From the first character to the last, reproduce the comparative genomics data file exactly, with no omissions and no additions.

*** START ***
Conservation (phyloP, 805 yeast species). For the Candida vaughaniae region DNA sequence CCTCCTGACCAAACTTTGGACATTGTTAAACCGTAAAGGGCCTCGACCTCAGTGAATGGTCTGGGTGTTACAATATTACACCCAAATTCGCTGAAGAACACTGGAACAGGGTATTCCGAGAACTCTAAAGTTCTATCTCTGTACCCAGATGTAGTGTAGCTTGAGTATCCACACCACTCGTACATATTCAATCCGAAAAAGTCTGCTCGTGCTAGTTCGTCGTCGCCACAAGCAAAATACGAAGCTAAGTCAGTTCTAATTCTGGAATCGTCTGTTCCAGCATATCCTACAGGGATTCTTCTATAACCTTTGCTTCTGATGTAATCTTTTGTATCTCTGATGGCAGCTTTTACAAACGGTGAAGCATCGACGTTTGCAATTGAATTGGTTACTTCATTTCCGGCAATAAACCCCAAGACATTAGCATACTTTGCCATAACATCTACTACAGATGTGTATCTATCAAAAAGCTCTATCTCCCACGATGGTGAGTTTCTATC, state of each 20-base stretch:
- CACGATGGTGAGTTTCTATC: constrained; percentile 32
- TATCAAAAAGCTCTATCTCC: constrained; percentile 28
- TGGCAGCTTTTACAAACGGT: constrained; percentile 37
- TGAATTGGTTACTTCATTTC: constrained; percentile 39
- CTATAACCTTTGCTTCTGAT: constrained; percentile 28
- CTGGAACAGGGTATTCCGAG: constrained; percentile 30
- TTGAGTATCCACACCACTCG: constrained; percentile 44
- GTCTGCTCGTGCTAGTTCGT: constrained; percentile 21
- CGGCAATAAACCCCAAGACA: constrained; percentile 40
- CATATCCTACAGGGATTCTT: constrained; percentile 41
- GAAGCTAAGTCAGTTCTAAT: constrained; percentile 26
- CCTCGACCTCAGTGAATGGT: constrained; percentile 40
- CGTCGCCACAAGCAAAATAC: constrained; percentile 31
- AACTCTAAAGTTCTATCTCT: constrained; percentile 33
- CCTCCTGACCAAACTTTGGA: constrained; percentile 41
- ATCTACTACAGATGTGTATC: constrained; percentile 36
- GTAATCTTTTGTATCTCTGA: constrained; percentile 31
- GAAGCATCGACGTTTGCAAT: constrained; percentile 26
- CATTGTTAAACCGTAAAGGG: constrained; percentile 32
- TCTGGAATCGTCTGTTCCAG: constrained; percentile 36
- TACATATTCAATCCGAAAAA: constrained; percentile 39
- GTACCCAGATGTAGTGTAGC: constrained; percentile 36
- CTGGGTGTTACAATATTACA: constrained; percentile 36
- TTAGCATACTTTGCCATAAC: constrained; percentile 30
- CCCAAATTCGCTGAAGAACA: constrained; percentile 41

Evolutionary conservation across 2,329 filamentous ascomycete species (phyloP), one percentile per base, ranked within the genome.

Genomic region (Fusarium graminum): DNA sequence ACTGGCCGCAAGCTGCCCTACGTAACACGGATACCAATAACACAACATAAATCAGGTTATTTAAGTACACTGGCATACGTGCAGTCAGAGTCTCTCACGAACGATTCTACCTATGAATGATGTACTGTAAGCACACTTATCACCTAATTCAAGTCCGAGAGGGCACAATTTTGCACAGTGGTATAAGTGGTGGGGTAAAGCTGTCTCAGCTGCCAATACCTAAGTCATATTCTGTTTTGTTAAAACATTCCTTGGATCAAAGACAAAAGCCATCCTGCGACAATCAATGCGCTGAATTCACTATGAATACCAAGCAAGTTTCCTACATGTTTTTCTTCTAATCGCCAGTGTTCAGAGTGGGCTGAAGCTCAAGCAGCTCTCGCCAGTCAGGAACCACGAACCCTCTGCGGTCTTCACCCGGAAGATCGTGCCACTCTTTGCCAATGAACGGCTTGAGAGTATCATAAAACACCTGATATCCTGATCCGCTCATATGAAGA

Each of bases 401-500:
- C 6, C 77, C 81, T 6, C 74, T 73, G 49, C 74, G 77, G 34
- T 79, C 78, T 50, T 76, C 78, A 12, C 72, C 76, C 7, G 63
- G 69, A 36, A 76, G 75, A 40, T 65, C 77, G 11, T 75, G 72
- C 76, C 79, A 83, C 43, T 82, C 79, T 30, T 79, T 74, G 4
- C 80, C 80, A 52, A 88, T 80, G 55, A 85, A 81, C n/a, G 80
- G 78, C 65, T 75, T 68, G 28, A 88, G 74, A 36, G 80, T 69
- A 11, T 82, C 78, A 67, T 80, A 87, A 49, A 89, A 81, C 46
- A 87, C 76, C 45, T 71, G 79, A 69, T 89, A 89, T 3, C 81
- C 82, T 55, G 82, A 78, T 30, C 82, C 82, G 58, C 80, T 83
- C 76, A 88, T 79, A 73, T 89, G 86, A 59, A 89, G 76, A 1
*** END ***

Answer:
Conservation (phyloP, 805 yeast species). For the Candida vaughaniae region DNA sequence CCTCCTGACCAAACTTTGGACATTGTTAAACCGTAAAGGGCCTCGACCTCAGTGAATGGTCTGGGTGTTACAATATTACACCCAAATTCGCTGAAGAACACTGGAACAGGGTATTCCGAGAACTCTAAAGTTCTATCTCTGTACCCAGATGTAGTGTAGCTTGAGTATCCACACCACTCGTACATATTCAATCCGAAAAAGTCTGCTCGTGCTAGTTCGTCGTCGCCACAAGCAAAATACGAAGCTAAGTCAGTTCTAATTCTGGAATCGTCTGTTCCAGCATATCCTACAGGGATTCTTCTATAACCTTTGCTTCTGATGTAATCTTTTGTATCTCTGATGGCAGCTTTTACAAACGGTGAAGCATCGACGTTTGCAATTGAATTGGTTACTTCATTTCCGGCAATAAACCCCAAGACATTAGCATACTTTGCCATAACATCTACTACAGATGTGTATCTATCAAAAAGCTCTATCTCCCACGATGGTGAGTTTCTATC, state of each 20-base stretch:
- CACGATGGTGAGTTTCTATC: constrained; percentile 32
- TATCAAAAAGCTCTATCTCC: constrained; percentile 28
- TGGCAGCTTTTACAAACGGT: constrained; percentile 37
- TGAATTGGTTACTTCATTTC: constrained; percentile 39
- CTATAACCTTTGCTTCTGAT: constrained; percentile 28
- CTGGAACAGGGTATTCCGAG: constrained; percentile 30
- TTGAGTATCCACACCACTCG: constrained; percentile 44
- GTCTGCTCGTGCTAGTTCGT: constrained; percentile 21
- CGGCAATAAACCCCAAGACA: constrained; percentile 40
- CATATCCTACAGGGATTCTT: constrained; percentile 41
- GAAGCTAAGTCAGTTCTAAT: constrained; percentile 26
- CCTCGACCTCAGTGAATGGT: constrained; percentile 40
- CGTCGCCACAAGCAAAATAC: constrained; percentile 31
- AACTCTAAAGTTCTATCTCT: constrained; percentile 33
- CCTCCTGACCAAACTTTGGA: constrained; percentile 41
- ATCTACTACAGATGTGTATC: constrained; percentile 36
- GTAATCTTTTGTATCTCTGA: constrained; percentile 31
- GAAGCATCGACGTTTGCAAT: constrained; percentile 26
- CATTGTTAAACCGTAAAGGG: constrained; percentile 32
- TCTGGAATCGTCTGTTCCAG: constrained; percentile 36
- TACATATTCAATCCGAAAAA: constrained; percentile 39
- GTACCCAGATGTAGTGTAGC: constrained; percentile 36
- CTGGGTGTTACAATATTACA: constrained; percentile 36
- TTAGCATACTTTGCCATAAC: constrained; percentile 30
- CCCAAATTCGCTGAAGAACA: constrained; percentile 41

Evolutionary conservation across 2,329 filamentous ascomycete species (phyloP), one percentile per base, ranked within the genome.

Genomic region (Fusarium graminum): DNA sequence ACTGGCCGCAAGCTGCCCTACGTAACACGGATACCAATAACACAACATAAATCAGGTTATTTAAGTACACTGGCATACGTGCAGTCAGAGTCTCTCACGAACGATTCTACCTATGAATGATGTACTGTAAGCACACTTATCACCTAATTCAAGTCCGAGAGGGCACAATTTTGCACAGTGGTATAAGTGGTGGGGTAAAGCTGTCTCAGCTGCCAATACCTAAGTCATATTCTGTTTTGTTAAAACATTCCTTGGATCAAAGACAAAAGCCATCCTGCGACAATCAATGCGCTGAATTCACTATGAATACCAAGCAAGTTTCCTACATGTTTTTCTTCTAATCGCCAGTGTTCAGAGTGGGCTGAAGCTCAAGCAGCTCTCGCCAGTCAGGAACCACGAACCCTCTGCGGTCTTCACCCGGAAGATCGTGCCACTCTTTGCCAATGAACGGCTTGAGAGTATCATAAAACACCTGATATCCTGATCCGCTCATATGAAGA

Each of bases 401-500:
- C 6, C 77, C 81, T 6, C 74, T 73, G 49, C 74, G 77, G 34
- T 79, C 78, T 50, T 76, C 78, A 12, C 72, C 76, C 7, G 63
- G 69, A 36, A 76, G 75, A 40, T 65, C 77, G 11, T 75, G 72
- C 76, C 79, A 83, C 43, T 82, C 79, T 30, T 79, T 74, G 4
- C 80, C 80, A 52, A 88, T 80, G 55, A 85, A 81, C n/a, G 80
- G 78, C 65, T 75, T 68, G 28, A 88, G 74, A 36, G 80, T 69
- A 11, T 82, C 78, A 67, T 80, A 87, A 49, A 89, A 81, C 46
- A 87, C 76, C 45, T 71, G 79, A 69, T 89, A 89, T 3, C 81
- C 82, T 55, G 82, A 78, T 30, C 82, C 82, G 58, C 80, T 83
- C 76, A 88, T 79, A 73, T 89, G 86, A 59, A 89, G 76, A 1